When I was 14 years old, I discovered what remained of an old, walled garden. It seemed to be in the middle of nowhere: no house nearby, the walls clotted with weeds. When I found the ruined door and blundered in, the interior looked like it might have done after a fire, the fruit trees doused in winter rain and moss, paw prints of charcoal in the grass, smuts from nowhere clinging to the cold frames.
I made my way inwards over pieces of glass and flakes of paintwork. In the corner of a broken cold frame, I found what looked like a moleskin bag full of tiny bones but I couldn’t identify the animal it had once been. I had no idea who owned this garden; but then, no self-respecting boy believes in property, beyond a pocketful of marbles and a few trinkets, and even these he will gladly exchange for an old beer bottle. The idea that place might be owned is something that has to be learned. Any child of sound mind will find the great house and the big estate a mystery for as long as he lives.
You may say I am overstating my innocence, but I don’t think so, for the notion that any one person or corporate group can legitimately own many thousands of acres strikes me as absurd to this day. That kind of property relation to place is not only unnatural; it is also hugely destructive. When the first settlers came to “America”, with their gifts of beads and blankets, the indigenous people there had no concept of buying and selling the land to which they belonged: many simply thought that these new friends were offering them gifts. For them, belonging was not a property condition. It involved complex and magical relations to the land, to their fellow creatures, and to the systems of kinship that had emerged from that terrain over centuries.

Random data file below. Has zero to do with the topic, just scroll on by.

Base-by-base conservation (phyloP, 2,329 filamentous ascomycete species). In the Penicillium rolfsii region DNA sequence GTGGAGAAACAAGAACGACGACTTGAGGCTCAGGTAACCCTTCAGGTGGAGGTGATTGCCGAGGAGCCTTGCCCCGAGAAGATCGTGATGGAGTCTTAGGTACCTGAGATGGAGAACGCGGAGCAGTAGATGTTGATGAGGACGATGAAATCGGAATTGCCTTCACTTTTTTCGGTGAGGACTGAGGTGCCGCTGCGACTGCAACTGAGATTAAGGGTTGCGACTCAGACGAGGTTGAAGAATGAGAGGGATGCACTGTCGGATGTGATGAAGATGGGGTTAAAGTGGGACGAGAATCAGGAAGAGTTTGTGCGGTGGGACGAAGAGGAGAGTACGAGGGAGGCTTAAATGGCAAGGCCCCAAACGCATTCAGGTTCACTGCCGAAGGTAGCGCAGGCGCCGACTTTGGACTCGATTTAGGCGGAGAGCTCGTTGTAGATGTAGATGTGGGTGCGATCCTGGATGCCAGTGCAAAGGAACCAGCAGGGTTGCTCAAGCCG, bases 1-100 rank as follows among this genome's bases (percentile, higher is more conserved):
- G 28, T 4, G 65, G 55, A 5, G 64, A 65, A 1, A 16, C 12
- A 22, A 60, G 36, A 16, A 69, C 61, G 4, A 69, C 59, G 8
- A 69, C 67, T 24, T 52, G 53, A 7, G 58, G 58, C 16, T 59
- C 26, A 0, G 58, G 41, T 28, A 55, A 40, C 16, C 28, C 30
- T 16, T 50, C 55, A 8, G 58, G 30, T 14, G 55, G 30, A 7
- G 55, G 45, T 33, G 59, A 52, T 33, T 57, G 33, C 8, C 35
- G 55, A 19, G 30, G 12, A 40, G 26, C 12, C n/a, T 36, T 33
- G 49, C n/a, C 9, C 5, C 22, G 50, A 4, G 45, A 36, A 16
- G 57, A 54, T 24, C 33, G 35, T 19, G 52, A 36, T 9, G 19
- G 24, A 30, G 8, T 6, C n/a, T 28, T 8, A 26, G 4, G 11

Once I had made my discovery, I returned often to that garden. By summer, it was thoroughly overgrown with brambles and stands of nettles seemed to spring up overnight – but among all this, stray roses and delphiniums climbed towards the sun, the apple trees put on their blossom, several large buddleias drew butterflies and bees from miles around and, along the walls, the inevitable horseradish prospered.
That was the summer I started to believe in “for ever”. The garden seemed far enough from any commercial concern that I thought it would remain miraculously wild, an Eden with apple trees and maybe a chance snake, but no God with his arbitrary rules and no Devil to incite rebellion. By then, I no longer believed in my parents’ religion and I had doubts about Beelzebub that might have come full term, had it not been for the day I arrived at my secret place and found it boarded up, a developer’s sign warning me to keep out. Clearly God had made Himself scarce but the Devil was still around. The only difference was that he was trading under a new name.
Later, when I was grown, it struck me that, had a famous gardener designed that walled space (Gertrude Jekyll, say, or William Robinson), its ruination might have been avoided. But in my view its beauty – a result not of human intervention but of natural “accident” – should have made it just as precious. By then, I was employed at Robinson College, Cambridge, and working with an extraordinary head gardener named David Brown. Sometimes, to pass the time, we would play a game in which we imagined the botany of post-apocalyptic landscapes.
Single and childless as I was, I found it comforting to picture a world without us, where wildness could practise its arts unhindered. Ever since, I have been in two minds, love of the land competing with loyalty to my destructive species. Some loyalties run deep and cannot be discarded. More often than I would like to admit, I find myself wishing that were not so.
This article appears in the 09 Mar 2016 issue of the New Statesman, American Psycho